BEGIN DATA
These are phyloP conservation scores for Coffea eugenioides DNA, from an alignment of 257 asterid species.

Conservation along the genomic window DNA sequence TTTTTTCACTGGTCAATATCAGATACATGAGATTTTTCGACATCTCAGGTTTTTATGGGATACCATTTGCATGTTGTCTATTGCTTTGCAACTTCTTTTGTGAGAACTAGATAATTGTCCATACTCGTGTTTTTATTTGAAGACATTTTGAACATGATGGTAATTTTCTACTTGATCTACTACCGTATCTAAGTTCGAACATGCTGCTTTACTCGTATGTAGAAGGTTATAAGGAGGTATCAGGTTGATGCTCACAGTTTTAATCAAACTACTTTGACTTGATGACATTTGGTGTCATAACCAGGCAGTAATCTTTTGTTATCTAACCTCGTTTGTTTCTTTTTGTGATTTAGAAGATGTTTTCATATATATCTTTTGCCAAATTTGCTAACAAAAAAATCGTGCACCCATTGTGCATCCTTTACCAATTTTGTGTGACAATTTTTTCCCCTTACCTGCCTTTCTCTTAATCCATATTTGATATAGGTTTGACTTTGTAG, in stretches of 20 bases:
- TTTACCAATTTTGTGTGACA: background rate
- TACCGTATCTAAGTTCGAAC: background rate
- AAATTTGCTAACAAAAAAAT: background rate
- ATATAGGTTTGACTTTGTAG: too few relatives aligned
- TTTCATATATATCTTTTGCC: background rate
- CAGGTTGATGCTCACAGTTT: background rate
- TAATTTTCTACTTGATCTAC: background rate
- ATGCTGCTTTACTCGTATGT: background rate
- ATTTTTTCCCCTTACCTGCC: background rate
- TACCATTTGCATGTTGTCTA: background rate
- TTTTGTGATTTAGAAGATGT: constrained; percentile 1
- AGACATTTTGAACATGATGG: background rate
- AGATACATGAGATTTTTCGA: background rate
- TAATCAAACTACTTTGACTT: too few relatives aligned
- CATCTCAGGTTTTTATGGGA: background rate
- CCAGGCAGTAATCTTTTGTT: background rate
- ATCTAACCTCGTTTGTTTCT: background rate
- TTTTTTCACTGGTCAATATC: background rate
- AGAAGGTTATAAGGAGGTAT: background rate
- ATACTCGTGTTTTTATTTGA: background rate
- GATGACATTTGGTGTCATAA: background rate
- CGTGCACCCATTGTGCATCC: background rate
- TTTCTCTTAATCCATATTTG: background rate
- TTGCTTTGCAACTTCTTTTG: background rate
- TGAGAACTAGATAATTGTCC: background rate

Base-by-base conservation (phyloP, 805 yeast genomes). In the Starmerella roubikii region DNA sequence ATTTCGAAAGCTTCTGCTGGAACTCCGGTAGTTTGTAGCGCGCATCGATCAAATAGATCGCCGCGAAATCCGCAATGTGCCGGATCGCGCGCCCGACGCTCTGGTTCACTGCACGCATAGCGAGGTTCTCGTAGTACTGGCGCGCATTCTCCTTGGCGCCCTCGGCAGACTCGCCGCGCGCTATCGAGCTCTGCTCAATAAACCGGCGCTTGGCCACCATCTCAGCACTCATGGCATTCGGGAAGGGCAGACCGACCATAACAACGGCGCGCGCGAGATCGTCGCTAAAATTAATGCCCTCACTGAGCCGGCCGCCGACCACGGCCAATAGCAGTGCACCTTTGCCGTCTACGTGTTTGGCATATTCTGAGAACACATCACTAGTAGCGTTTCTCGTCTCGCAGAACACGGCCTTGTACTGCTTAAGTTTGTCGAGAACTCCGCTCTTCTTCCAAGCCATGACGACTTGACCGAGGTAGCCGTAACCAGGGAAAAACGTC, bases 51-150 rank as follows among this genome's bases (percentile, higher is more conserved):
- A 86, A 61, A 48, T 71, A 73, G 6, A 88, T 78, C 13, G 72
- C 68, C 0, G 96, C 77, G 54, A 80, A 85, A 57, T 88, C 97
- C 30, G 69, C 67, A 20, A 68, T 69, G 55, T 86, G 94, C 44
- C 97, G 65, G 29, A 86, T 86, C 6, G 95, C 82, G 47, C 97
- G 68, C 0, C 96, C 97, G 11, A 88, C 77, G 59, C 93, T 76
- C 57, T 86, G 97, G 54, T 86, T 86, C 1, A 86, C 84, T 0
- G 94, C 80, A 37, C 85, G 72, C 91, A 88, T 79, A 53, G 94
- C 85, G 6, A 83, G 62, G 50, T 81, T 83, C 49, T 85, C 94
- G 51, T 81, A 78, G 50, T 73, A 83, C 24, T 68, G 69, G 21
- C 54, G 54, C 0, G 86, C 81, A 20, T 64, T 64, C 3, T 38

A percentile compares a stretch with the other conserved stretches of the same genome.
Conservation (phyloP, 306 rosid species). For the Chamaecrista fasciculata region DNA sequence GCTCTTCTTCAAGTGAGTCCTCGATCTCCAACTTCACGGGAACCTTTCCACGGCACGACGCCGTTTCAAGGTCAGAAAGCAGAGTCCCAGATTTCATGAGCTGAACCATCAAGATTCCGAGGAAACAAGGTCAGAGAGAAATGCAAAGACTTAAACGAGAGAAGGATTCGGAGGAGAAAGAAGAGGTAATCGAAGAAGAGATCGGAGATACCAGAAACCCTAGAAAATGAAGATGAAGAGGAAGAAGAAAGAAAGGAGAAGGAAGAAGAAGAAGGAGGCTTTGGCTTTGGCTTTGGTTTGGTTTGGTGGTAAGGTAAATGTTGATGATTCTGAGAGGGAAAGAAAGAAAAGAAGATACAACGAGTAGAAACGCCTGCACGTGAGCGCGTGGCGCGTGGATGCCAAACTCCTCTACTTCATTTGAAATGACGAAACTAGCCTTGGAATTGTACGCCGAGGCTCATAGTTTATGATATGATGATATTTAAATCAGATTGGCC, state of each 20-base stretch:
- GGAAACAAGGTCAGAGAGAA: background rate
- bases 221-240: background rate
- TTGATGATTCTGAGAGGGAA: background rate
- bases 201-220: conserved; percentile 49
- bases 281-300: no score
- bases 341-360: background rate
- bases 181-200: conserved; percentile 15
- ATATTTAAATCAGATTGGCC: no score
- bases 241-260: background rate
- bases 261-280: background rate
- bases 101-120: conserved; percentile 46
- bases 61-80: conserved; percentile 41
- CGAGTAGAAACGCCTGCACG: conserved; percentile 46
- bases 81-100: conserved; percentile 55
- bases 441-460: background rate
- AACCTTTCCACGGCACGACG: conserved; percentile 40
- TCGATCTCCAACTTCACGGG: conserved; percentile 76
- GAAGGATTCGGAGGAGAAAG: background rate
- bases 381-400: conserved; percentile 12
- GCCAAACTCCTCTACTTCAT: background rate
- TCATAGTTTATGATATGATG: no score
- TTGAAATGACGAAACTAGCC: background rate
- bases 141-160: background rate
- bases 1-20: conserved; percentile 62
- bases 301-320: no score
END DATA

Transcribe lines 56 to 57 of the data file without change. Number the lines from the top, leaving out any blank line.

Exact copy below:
- AACCTTTCCACGGCACGACG: conserved; percentile 40
- TCGATCTCCAACTTCACGGG: conserved; percentile 76